Starting with this last argument first, we do not believe the present case presents an appropriate occasion for deferral. The line of precedent relied on by the Army is distinguishable because section 708(a) does not embody substantive provisions for the protection of the public welfare that the Army can "administer" in the sense that the National Labor Relations Board oversees collective bargaining between unions and employers, see Ford Motor Co. v. National Labor Relations Board, 441 U.S. 488, 495, 99 S.Ct. 1842, 1848, 60 L.Ed.2d 420 (1979), or the Food and Drug Administration oversees the development of new drugs. United States v. Rutherford, 442 U.S. 544, 553-54, 99 S.Ct. 2470, 2475-76, 61 L.Ed.2d 68 (1979). It is not evident--and in fact seems unlikely--that Congress "assigned to the [Army] the primary task of construing" section 708(a). See Ford Motor Co., 441 U.S. at 495, 99 S.Ct. at 1848. Resolution of the question of the proper relationship of state and federal governments in the exercise of authority over the National Guard does not involve factors peculiarly within military expertise; the issue, rather, is an important one of federalism which is in fact addressed in the Constitution. U.S. Const., art. I. Sec. 8, cls. 15-16.6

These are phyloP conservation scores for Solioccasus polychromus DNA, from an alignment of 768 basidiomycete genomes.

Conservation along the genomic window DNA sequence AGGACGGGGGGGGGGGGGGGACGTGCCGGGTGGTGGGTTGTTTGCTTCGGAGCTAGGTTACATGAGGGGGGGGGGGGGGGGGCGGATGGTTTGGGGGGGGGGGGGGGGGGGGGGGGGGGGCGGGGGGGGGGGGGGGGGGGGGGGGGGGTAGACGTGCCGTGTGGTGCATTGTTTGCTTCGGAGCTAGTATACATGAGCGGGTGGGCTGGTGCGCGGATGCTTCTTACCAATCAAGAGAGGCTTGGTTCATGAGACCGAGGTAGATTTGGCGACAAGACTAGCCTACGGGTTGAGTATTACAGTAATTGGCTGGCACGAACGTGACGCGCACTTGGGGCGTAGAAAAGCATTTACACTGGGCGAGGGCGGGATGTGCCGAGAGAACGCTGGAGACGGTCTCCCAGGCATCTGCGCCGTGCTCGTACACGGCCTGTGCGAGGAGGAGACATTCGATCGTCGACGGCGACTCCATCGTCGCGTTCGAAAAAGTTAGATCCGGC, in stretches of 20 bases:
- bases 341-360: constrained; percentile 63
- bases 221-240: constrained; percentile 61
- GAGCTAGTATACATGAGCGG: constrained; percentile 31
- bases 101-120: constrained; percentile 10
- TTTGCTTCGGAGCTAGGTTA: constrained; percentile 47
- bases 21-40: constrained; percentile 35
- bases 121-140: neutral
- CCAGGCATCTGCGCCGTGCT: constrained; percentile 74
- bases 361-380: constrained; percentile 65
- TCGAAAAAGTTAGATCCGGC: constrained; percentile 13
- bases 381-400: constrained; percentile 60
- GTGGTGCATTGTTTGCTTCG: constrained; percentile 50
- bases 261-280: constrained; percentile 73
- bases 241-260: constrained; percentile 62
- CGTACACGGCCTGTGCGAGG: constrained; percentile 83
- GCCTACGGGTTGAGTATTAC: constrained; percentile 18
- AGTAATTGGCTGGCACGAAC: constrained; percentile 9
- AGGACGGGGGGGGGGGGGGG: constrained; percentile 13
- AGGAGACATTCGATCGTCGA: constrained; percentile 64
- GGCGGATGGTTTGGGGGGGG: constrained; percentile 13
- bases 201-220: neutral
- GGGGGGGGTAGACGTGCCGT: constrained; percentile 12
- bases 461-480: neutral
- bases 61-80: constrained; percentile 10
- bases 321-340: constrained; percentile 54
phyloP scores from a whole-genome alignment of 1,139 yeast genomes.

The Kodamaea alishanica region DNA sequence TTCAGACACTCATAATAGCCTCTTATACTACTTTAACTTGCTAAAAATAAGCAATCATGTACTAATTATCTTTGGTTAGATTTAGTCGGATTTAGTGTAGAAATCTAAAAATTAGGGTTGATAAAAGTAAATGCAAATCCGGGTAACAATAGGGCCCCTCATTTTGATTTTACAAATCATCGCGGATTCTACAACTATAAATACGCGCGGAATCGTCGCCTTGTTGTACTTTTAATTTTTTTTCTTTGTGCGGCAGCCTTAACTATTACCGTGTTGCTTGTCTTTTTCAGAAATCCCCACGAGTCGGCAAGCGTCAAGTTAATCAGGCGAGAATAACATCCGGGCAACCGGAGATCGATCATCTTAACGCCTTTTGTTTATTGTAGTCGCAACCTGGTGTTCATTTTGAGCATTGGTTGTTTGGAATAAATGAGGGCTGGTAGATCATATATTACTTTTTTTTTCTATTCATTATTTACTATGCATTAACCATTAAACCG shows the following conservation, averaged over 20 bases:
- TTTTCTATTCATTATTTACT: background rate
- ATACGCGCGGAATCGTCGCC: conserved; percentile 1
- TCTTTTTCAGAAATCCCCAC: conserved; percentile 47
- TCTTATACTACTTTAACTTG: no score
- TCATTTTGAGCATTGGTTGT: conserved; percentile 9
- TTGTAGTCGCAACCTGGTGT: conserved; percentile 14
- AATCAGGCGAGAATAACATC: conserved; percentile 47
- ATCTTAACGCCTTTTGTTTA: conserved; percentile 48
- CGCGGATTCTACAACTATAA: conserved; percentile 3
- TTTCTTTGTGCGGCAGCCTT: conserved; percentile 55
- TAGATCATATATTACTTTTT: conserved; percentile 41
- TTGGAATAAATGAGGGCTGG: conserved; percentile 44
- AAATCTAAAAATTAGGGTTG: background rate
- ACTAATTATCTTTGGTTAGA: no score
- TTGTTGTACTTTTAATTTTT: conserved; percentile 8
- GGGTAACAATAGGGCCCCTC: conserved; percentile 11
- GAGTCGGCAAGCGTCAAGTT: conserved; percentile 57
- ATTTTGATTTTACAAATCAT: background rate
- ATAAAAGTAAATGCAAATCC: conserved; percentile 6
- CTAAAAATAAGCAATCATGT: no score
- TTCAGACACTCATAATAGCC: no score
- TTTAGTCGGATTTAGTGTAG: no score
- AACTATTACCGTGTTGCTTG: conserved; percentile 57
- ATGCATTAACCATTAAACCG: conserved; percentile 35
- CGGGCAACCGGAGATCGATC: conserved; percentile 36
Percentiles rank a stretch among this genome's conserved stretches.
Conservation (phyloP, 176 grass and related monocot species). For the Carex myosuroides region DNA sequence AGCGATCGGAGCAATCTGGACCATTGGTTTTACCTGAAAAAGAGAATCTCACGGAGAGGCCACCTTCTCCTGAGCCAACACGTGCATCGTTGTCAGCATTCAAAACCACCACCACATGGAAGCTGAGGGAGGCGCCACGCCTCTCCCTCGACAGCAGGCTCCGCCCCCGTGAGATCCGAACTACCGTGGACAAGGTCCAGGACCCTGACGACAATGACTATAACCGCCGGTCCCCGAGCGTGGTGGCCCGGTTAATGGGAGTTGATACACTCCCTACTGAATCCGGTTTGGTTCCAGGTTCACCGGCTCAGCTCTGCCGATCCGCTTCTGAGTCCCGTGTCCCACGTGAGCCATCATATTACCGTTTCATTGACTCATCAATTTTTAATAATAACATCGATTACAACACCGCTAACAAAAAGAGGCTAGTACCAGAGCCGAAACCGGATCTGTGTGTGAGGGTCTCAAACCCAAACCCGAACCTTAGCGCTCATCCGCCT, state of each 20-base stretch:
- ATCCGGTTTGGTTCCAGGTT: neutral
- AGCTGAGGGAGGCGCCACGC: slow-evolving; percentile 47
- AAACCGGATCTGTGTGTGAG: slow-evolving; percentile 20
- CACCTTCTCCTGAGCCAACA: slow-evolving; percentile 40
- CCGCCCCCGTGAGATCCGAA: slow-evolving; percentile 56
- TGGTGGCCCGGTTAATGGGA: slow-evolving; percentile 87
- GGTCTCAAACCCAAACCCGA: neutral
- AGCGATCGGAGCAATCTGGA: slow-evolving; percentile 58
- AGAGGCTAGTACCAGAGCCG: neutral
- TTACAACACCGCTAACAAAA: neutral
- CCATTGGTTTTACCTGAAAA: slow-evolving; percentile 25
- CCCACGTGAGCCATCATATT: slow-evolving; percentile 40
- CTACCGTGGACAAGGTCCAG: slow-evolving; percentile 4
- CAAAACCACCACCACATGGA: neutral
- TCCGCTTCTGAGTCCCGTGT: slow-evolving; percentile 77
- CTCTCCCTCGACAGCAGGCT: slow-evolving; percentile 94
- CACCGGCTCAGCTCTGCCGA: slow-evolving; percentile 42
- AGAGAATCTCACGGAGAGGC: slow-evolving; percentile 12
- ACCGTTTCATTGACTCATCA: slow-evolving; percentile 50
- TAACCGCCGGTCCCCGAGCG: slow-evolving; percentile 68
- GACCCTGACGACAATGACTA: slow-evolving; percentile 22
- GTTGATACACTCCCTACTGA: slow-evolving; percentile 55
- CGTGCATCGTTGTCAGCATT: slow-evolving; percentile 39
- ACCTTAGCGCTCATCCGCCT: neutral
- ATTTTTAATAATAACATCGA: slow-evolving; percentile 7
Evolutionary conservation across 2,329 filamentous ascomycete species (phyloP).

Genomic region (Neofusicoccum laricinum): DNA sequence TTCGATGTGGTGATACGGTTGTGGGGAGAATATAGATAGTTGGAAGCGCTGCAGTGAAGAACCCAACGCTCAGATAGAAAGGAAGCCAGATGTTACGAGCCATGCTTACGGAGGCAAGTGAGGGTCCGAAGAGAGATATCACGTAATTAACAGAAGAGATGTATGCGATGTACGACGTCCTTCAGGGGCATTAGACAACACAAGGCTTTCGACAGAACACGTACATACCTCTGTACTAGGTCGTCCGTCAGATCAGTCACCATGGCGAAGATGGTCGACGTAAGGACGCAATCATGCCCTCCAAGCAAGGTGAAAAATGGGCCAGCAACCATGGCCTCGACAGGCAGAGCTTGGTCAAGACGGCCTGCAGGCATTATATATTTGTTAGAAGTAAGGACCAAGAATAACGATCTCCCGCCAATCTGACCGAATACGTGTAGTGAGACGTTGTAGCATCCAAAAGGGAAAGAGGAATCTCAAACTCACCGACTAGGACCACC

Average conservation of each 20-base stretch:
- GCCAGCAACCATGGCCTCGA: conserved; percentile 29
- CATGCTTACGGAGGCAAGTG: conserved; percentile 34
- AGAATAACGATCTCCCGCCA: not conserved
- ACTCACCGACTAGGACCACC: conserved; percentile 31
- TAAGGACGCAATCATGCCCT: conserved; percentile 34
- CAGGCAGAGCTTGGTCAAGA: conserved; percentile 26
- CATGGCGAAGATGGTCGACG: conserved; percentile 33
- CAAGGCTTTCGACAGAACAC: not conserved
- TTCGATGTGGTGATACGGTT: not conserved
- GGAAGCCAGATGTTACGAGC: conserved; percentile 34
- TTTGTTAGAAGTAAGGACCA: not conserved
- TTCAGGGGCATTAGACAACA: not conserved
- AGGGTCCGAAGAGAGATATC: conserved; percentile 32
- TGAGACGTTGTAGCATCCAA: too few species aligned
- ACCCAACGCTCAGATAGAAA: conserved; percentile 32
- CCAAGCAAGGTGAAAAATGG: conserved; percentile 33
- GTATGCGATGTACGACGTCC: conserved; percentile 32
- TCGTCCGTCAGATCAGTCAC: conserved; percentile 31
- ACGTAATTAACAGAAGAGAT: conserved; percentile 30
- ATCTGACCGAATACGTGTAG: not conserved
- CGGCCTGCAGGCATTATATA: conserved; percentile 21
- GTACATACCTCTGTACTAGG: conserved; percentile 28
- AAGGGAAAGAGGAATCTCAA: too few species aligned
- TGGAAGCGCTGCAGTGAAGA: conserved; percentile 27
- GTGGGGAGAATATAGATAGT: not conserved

The Army's arguments based on legislative history are similarly unconvincing. The House Report on which the Army relies deals not with the selection of property and fiscal officers but with an amendment to section 708(a) giving such officers active duty status in the U.S. Army. H.R.Rep. No. 1879, 83d Cong., 2d Sess., reprinted in 1954 U.S. Code Cong. & Ad. News 2504. The references to "appointment," because of their casual context and infrequency (the whole report is only three pages long), simply will not bear the weight the Army attempts to place on them. "Appointment" is never used without the qualification of the Army's power of approval, and the House Report in other references in fact speaks of governors "initiating" appointments. Id., reprinted at 2505. The choice of whether the Governor was to "appoint" and the Army was to "approve," or vice versa, is characterized in the report as a choice "of technique rather than substance"; by either method the individuals selected, in keeping with the legislative concern, would be acceptable to both their states and to the Army. Id. This court has previously held that state governors "merely designate or detail the officers of the National Guard for the consideration of the Secretary of War as proposed property and disbursing officers of the United States," Woodford v. United States, 77 F.2d 861, 864 (8th Cir.1935), and neither the differing context nor the subsequent minor changes in statutory language are sufficient to cause us to vary our interpretation of this appointment provision.